Tuesday, July 30, 2019

A Conversation with Lauren Jarvis


Lauren Jarvis, information services coordinator
Lauren Jarvis, our information services coordinator, is often busy helping patrons, keeping the research room at its best, researching projects, holding lectures and organizing trips and tours. She recently helped give a tour through the Archives for a group of volunteers. Jarvis has a bachelor’s degree in History and Folklore from Arkansas State University. Before joining the State Archives, she worked as a graduate assistant at the MacArthur Museum of Arkansas Military History. Jarvis recently took time out of her busy schedule to answer a few questions about what she does, what she loves and what’s new at the State Archives.

Q: What’s your job title, and how long have you worked at the Arkansas State Archives?
A: I have been with the Arkansas State Archives for 11 years, and my current job title is Information Services Coordinator.

Q: What do you do on a typical day at Archives?
A: I’m usually bouncing around between projects, but a typical day usually involves assisting patrons in some way. Sometimes that means working out in our research room, helping a researcher locate material for a project or work their way through one of our manuscript collections. Other times that means responding to emails from researchers planning trips to our facility or trying to determine how to access something in our collection because they are unable to visit. Recently, I’ve spent a lot of time organizing equipment upgrades in our research room, so that has meant researching products, planning the necessary staff training and making sure we can offer the best experience to our researchers.

Q: How did you become interested in Arkansas history or working at the Arkansas State Archives?
A: I think I’ve always been interested in history, and I loved the idea of finding a way to work with it every day – whether in archives or museums. When I completed my bachelor’s degree in history, it just seemed like the natural next step to enroll in the Public History program at the University of Arkansas at Little Rock. I ended up working on a lot of newspaper research, which meant I spent quite a bit of time at the State Archives and got to know a lot of the staff members. By the time a position at the Archives came open, around the same time I was completing my course work, it just seemed like it was perfect timing.

Q: What’s the most important or interesting thing you’ve discovered while working at Archives? Why?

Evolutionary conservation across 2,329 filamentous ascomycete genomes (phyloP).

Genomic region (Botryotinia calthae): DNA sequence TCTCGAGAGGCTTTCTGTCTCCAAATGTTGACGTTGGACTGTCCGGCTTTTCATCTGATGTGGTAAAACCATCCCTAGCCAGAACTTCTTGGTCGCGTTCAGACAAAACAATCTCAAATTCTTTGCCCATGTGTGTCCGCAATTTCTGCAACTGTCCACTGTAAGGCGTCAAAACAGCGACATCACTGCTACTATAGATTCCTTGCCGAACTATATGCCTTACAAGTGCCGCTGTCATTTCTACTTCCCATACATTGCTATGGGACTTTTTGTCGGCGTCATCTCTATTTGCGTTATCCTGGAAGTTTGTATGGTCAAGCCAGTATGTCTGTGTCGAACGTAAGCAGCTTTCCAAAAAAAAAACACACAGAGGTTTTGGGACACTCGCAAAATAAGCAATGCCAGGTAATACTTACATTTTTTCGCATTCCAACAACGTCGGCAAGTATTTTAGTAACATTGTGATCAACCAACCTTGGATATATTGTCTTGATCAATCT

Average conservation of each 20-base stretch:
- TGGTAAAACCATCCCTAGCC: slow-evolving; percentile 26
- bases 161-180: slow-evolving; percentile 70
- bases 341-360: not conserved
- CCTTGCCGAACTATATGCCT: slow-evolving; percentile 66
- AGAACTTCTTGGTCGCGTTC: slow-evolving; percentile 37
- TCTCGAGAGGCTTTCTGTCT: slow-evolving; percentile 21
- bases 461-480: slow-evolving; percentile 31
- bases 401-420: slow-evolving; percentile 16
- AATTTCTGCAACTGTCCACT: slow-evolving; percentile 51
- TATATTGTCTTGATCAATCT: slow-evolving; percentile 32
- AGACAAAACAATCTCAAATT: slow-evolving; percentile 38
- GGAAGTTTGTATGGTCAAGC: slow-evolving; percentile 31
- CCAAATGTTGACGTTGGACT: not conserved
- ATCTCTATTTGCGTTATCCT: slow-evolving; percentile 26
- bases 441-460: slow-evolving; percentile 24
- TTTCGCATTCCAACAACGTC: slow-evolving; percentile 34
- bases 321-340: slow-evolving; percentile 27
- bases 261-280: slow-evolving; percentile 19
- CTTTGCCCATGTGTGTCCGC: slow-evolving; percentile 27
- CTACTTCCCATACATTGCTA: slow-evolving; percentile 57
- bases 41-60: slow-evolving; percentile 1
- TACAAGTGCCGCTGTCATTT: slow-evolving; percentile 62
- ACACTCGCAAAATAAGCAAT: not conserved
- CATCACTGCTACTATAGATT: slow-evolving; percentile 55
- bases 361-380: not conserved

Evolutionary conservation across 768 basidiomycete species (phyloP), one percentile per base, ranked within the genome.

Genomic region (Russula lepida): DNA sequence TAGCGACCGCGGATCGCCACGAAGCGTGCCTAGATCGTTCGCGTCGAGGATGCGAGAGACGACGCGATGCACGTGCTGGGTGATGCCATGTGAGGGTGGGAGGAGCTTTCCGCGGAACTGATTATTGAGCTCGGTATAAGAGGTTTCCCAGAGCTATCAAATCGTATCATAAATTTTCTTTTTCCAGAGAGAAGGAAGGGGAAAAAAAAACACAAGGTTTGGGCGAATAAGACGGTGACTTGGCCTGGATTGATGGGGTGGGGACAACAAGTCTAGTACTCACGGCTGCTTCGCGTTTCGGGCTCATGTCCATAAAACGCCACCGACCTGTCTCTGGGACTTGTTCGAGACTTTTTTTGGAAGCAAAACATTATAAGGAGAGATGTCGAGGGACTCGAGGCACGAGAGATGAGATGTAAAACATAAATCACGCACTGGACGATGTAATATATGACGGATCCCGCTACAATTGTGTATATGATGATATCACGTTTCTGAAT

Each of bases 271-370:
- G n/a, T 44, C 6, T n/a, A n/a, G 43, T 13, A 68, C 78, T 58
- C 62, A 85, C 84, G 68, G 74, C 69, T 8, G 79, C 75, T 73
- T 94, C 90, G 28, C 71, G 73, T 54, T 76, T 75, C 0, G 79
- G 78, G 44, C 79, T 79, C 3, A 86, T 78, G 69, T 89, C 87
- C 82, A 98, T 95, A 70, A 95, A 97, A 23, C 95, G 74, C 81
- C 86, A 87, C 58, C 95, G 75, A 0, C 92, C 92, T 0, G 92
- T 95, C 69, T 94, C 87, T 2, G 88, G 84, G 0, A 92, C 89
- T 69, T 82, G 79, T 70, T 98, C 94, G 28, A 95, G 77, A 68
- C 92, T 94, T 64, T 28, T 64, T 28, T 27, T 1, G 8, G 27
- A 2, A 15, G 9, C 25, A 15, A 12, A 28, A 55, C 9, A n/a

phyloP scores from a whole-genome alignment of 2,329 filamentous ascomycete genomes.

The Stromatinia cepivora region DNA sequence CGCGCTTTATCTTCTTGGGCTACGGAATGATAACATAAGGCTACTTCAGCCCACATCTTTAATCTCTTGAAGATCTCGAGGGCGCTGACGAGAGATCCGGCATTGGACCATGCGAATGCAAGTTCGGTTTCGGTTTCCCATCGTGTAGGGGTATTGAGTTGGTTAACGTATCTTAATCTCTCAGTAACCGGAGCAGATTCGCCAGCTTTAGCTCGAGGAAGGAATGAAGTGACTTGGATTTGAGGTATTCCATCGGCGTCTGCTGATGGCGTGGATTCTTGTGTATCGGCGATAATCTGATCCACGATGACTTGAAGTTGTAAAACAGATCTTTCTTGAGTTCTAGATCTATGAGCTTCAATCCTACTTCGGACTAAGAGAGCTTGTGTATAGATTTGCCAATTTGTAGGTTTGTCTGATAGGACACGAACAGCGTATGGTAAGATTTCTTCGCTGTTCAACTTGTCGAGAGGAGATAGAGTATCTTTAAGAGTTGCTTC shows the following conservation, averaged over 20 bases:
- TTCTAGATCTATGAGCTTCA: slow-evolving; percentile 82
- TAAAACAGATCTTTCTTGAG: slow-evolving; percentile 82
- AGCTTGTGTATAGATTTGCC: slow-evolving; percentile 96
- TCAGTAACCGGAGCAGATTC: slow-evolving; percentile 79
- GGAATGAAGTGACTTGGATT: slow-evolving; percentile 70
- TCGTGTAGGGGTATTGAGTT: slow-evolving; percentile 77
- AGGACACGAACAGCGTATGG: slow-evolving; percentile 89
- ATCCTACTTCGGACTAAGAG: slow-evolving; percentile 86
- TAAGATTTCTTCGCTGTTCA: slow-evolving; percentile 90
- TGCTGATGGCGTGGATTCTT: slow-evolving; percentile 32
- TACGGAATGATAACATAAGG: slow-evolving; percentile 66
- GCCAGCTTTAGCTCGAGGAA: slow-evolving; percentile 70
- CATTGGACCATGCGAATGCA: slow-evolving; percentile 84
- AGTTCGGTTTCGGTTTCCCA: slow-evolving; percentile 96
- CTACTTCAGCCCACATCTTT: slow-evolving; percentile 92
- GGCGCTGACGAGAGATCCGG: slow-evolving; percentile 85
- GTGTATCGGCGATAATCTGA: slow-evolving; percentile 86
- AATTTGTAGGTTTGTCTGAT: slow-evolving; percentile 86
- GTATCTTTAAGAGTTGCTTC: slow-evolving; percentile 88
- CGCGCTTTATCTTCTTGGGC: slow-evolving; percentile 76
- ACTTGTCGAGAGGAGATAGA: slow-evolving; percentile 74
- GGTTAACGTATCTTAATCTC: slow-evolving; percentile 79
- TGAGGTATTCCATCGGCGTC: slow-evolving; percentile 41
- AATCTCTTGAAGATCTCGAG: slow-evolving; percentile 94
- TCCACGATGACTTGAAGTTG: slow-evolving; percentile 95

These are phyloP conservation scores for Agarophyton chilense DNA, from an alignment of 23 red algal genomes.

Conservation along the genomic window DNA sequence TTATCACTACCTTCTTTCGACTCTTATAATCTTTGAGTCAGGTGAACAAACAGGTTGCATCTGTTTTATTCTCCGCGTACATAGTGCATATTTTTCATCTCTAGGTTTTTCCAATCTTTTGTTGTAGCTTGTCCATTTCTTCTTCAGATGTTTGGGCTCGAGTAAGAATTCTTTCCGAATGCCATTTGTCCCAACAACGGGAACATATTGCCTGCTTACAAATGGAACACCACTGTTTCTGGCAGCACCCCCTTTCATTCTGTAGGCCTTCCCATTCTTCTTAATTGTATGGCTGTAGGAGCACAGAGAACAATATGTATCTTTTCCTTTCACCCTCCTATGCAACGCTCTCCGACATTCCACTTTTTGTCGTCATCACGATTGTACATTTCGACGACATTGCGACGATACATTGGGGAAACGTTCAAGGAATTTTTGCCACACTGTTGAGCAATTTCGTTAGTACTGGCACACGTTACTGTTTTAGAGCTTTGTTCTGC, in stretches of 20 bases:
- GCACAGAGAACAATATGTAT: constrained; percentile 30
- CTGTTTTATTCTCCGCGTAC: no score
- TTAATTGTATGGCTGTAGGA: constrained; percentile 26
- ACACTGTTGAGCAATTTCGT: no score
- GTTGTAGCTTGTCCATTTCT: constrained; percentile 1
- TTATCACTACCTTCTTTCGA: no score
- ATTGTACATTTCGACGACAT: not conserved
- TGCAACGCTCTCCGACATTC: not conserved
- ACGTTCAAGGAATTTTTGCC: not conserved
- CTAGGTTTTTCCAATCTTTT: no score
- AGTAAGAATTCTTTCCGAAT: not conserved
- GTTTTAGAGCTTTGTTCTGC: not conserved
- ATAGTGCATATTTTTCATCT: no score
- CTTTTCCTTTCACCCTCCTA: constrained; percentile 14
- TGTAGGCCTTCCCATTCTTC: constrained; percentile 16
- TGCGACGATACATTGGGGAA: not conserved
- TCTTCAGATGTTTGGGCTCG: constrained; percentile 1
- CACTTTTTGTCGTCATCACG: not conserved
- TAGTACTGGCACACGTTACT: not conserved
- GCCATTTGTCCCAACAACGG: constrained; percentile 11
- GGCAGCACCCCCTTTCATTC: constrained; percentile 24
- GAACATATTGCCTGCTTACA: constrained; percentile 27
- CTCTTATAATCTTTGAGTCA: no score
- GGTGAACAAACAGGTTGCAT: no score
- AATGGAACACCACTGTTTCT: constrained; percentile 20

A: One of the most interesting things I’ve found while working at the Archives is probably the Arkansaw Water Company Report of the 1927 Flood. The water company was based here in Little Rock and the report provides some nice insight into the growing flood conditions in the city and their attempts to manage it. There are also quite a few photographs from Little Rock and North Little Rock during the flood that I had never seen before.

Q: Why do you think the Arkansas State Archives is important for Arkansans?
A: Ultimately, the State Archives is important for Arkansas because we hold the state’s history. To understand where we’ve been and where we’re going requires direct access to the past. We hold that primary documentation, be it the state constitutions, diaries and letters from local citizens, or newspapers, and it is open to anyone who would like to go through the material. Being able to provide that access for people and that tangible connection to the past is one of the most important parts of my job and a key function of the state archives in general.

Q: What is the most rewarding part of your job?
A: A patron’s excitement when they find a document they’ve been struggling to find. Many of our researchers are genealogists and some have been researching their families for years. When they find the one piece that’s been eluding them in our facility or because of our staff, that’s a pretty rewarding feeling.

Q: How do you see archiving evolving in the future?
A:  The archives field has already seen many changes in recent years, specifically in the push for digitization and the growing demand for online access to material. That’s certainly going to continue and repositories are going to have to identify how to meet that demand within the boundaries of staffing and funding. Since a lot of the modern record will be electronic or born-digital, I think that the priority for many facilities moving forward will be navigating preservation and access to these electronic files, when the sy
stems that created them are increasingly obsolete.

Q: What do you wish people knew about Archives?
A: I wish people know archival research is never as easy as just typing a name into a search box and getting all of the material you need, as lovely as that would be. Archival research requires patience and a refusal to be discouraged if you don’t immediately find what you’re looking for. However, I think the payoff in the end is wonderful. That patience usually results in a researcher locating an item they didn’t expect or finding context for events that they didn’t have before, and in the end, that makes for a much more colorful and nuanced research experience and final product. It’s usually a lot more fun, too.


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